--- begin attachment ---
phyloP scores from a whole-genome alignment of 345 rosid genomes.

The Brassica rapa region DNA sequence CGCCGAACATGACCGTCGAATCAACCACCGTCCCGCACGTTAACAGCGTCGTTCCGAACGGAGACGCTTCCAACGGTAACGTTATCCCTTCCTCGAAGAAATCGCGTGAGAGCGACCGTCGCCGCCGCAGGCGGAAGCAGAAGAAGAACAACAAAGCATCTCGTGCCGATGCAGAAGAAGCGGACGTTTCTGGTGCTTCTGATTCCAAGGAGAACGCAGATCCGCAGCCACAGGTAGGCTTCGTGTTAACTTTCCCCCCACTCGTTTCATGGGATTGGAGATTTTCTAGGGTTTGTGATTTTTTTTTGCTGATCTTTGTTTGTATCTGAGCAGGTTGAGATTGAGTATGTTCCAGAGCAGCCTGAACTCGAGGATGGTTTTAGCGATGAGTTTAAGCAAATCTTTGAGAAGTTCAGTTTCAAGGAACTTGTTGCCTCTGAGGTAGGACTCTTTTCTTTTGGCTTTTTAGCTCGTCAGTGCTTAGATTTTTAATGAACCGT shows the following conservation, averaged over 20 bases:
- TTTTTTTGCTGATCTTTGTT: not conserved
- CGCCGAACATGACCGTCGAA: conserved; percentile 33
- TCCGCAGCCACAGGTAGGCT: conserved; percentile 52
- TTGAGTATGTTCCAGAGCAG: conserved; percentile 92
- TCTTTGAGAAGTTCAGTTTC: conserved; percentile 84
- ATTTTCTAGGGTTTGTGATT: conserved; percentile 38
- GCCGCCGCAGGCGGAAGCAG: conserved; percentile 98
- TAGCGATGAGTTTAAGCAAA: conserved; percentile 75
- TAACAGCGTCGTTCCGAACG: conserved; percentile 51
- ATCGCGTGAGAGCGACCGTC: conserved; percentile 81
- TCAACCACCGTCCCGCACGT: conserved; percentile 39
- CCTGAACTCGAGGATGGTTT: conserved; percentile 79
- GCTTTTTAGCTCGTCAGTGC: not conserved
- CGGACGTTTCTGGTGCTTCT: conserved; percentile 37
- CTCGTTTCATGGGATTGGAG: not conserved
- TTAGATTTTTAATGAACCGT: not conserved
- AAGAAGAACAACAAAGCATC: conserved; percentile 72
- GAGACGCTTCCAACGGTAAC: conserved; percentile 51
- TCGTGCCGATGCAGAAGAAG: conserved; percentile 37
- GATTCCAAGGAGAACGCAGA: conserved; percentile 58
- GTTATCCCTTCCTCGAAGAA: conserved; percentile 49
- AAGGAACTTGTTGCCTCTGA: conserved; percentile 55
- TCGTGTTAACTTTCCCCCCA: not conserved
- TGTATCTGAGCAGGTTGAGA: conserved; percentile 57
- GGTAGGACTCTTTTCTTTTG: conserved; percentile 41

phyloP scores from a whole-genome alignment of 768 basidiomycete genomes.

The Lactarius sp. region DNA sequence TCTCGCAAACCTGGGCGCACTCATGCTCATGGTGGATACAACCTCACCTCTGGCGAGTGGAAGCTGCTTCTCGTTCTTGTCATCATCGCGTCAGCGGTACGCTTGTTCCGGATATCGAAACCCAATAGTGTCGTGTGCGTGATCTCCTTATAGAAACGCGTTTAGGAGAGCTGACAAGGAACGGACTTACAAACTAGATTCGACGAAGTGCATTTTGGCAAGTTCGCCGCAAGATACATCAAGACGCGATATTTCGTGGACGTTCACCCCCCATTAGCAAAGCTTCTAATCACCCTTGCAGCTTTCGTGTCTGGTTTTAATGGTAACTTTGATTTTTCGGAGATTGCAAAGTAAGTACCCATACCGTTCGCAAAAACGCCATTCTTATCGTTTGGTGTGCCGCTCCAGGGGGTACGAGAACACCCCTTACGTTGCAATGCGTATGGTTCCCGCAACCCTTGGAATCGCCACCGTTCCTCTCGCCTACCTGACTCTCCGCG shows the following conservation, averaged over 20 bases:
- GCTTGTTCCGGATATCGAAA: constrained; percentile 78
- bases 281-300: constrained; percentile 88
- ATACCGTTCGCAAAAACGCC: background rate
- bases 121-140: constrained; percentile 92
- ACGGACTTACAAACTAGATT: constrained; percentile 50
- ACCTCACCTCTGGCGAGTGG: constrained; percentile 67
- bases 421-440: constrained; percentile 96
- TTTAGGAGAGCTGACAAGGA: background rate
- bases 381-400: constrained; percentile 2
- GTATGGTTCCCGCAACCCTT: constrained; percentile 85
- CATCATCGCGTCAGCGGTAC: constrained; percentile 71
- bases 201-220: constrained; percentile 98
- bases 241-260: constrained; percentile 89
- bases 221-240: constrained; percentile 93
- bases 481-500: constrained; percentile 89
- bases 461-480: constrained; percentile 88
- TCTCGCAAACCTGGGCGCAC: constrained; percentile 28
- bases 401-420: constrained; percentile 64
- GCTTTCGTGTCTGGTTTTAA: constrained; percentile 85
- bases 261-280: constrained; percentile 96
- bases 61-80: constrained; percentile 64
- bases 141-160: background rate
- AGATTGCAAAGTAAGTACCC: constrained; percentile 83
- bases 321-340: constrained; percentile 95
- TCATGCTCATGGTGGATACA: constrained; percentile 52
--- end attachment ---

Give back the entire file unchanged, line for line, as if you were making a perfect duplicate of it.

phyloP scores from a whole-genome alignment of 345 rosid genomes.

The Brassica rapa region DNA sequence CGCCGAACATGACCGTCGAATCAACCACCGTCCCGCACGTTAACAGCGTCGTTCCGAACGGAGACGCTTCCAACGGTAACGTTATCCCTTCCTCGAAGAAATCGCGTGAGAGCGACCGTCGCCGCCGCAGGCGGAAGCAGAAGAAGAACAACAAAGCATCTCGTGCCGATGCAGAAGAAGCGGACGTTTCTGGTGCTTCTGATTCCAAGGAGAACGCAGATCCGCAGCCACAGGTAGGCTTCGTGTTAACTTTCCCCCCACTCGTTTCATGGGATTGGAGATTTTCTAGGGTTTGTGATTTTTTTTTGCTGATCTTTGTTTGTATCTGAGCAGGTTGAGATTGAGTATGTTCCAGAGCAGCCTGAACTCGAGGATGGTTTTAGCGATGAGTTTAAGCAAATCTTTGAGAAGTTCAGTTTCAAGGAACTTGTTGCCTCTGAGGTAGGACTCTTTTCTTTTGGCTTTTTAGCTCGTCAGTGCTTAGATTTTTAATGAACCGT shows the following conservation, averaged over 20 bases:
- TTTTTTTGCTGATCTTTGTT: not conserved
- CGCCGAACATGACCGTCGAA: conserved; percentile 33
- TCCGCAGCCACAGGTAGGCT: conserved; percentile 52
- TTGAGTATGTTCCAGAGCAG: conserved; percentile 92
- TCTTTGAGAAGTTCAGTTTC: conserved; percentile 84
- ATTTTCTAGGGTTTGTGATT: conserved; percentile 38
- GCCGCCGCAGGCGGAAGCAG: conserved; percentile 98
- TAGCGATGAGTTTAAGCAAA: conserved; percentile 75
- TAACAGCGTCGTTCCGAACG: conserved; percentile 51
- ATCGCGTGAGAGCGACCGTC: conserved; percentile 81
- TCAACCACCGTCCCGCACGT: conserved; percentile 39
- CCTGAACTCGAGGATGGTTT: conserved; percentile 79
- GCTTTTTAGCTCGTCAGTGC: not conserved
- CGGACGTTTCTGGTGCTTCT: conserved; percentile 37
- CTCGTTTCATGGGATTGGAG: not conserved
- TTAGATTTTTAATGAACCGT: not conserved
- AAGAAGAACAACAAAGCATC: conserved; percentile 72
- GAGACGCTTCCAACGGTAAC: conserved; percentile 51
- TCGTGCCGATGCAGAAGAAG: conserved; percentile 37
- GATTCCAAGGAGAACGCAGA: conserved; percentile 58
- GTTATCCCTTCCTCGAAGAA: conserved; percentile 49
- AAGGAACTTGTTGCCTCTGA: conserved; percentile 55
- TCGTGTTAACTTTCCCCCCA: not conserved
- TGTATCTGAGCAGGTTGAGA: conserved; percentile 57
- GGTAGGACTCTTTTCTTTTG: conserved; percentile 41

phyloP scores from a whole-genome alignment of 768 basidiomycete genomes.

The Lactarius sp. region DNA sequence TCTCGCAAACCTGGGCGCACTCATGCTCATGGTGGATACAACCTCACCTCTGGCGAGTGGAAGCTGCTTCTCGTTCTTGTCATCATCGCGTCAGCGGTACGCTTGTTCCGGATATCGAAACCCAATAGTGTCGTGTGCGTGATCTCCTTATAGAAACGCGTTTAGGAGAGCTGACAAGGAACGGACTTACAAACTAGATTCGACGAAGTGCATTTTGGCAAGTTCGCCGCAAGATACATCAAGACGCGATATTTCGTGGACGTTCACCCCCCATTAGCAAAGCTTCTAATCACCCTTGCAGCTTTCGTGTCTGGTTTTAATGGTAACTTTGATTTTTCGGAGATTGCAAAGTAAGTACCCATACCGTTCGCAAAAACGCCATTCTTATCGTTTGGTGTGCCGCTCCAGGGGGTACGAGAACACCCCTTACGTTGCAATGCGTATGGTTCCCGCAACCCTTGGAATCGCCACCGTTCCTCTCGCCTACCTGACTCTCCGCG shows the following conservation, averaged over 20 bases:
- GCTTGTTCCGGATATCGAAA: constrained; percentile 78
- bases 281-300: constrained; percentile 88
- ATACCGTTCGCAAAAACGCC: background rate
- bases 121-140: constrained; percentile 92
- ACGGACTTACAAACTAGATT: constrained; percentile 50
- ACCTCACCTCTGGCGAGTGG: constrained; percentile 67
- bases 421-440: constrained; percentile 96
- TTTAGGAGAGCTGACAAGGA: background rate
- bases 381-400: constrained; percentile 2
- GTATGGTTCCCGCAACCCTT: constrained; percentile 85
- CATCATCGCGTCAGCGGTAC: constrained; percentile 71
- bases 201-220: constrained; percentile 98
- bases 241-260: constrained; percentile 89
- bases 221-240: constrained; percentile 93
- bases 481-500: constrained; percentile 89
- bases 461-480: constrained; percentile 88
- TCTCGCAAACCTGGGCGCAC: constrained; percentile 28
- bases 401-420: constrained; percentile 64
- GCTTTCGTGTCTGGTTTTAA: constrained; percentile 85
- bases 261-280: constrained; percentile 96
- bases 61-80: constrained; percentile 64
- bases 141-160: background rate
- AGATTGCAAAGTAAGTACCC: constrained; percentile 83
- bases 321-340: constrained; percentile 95
- TCATGCTCATGGTGGATACA: constrained; percentile 52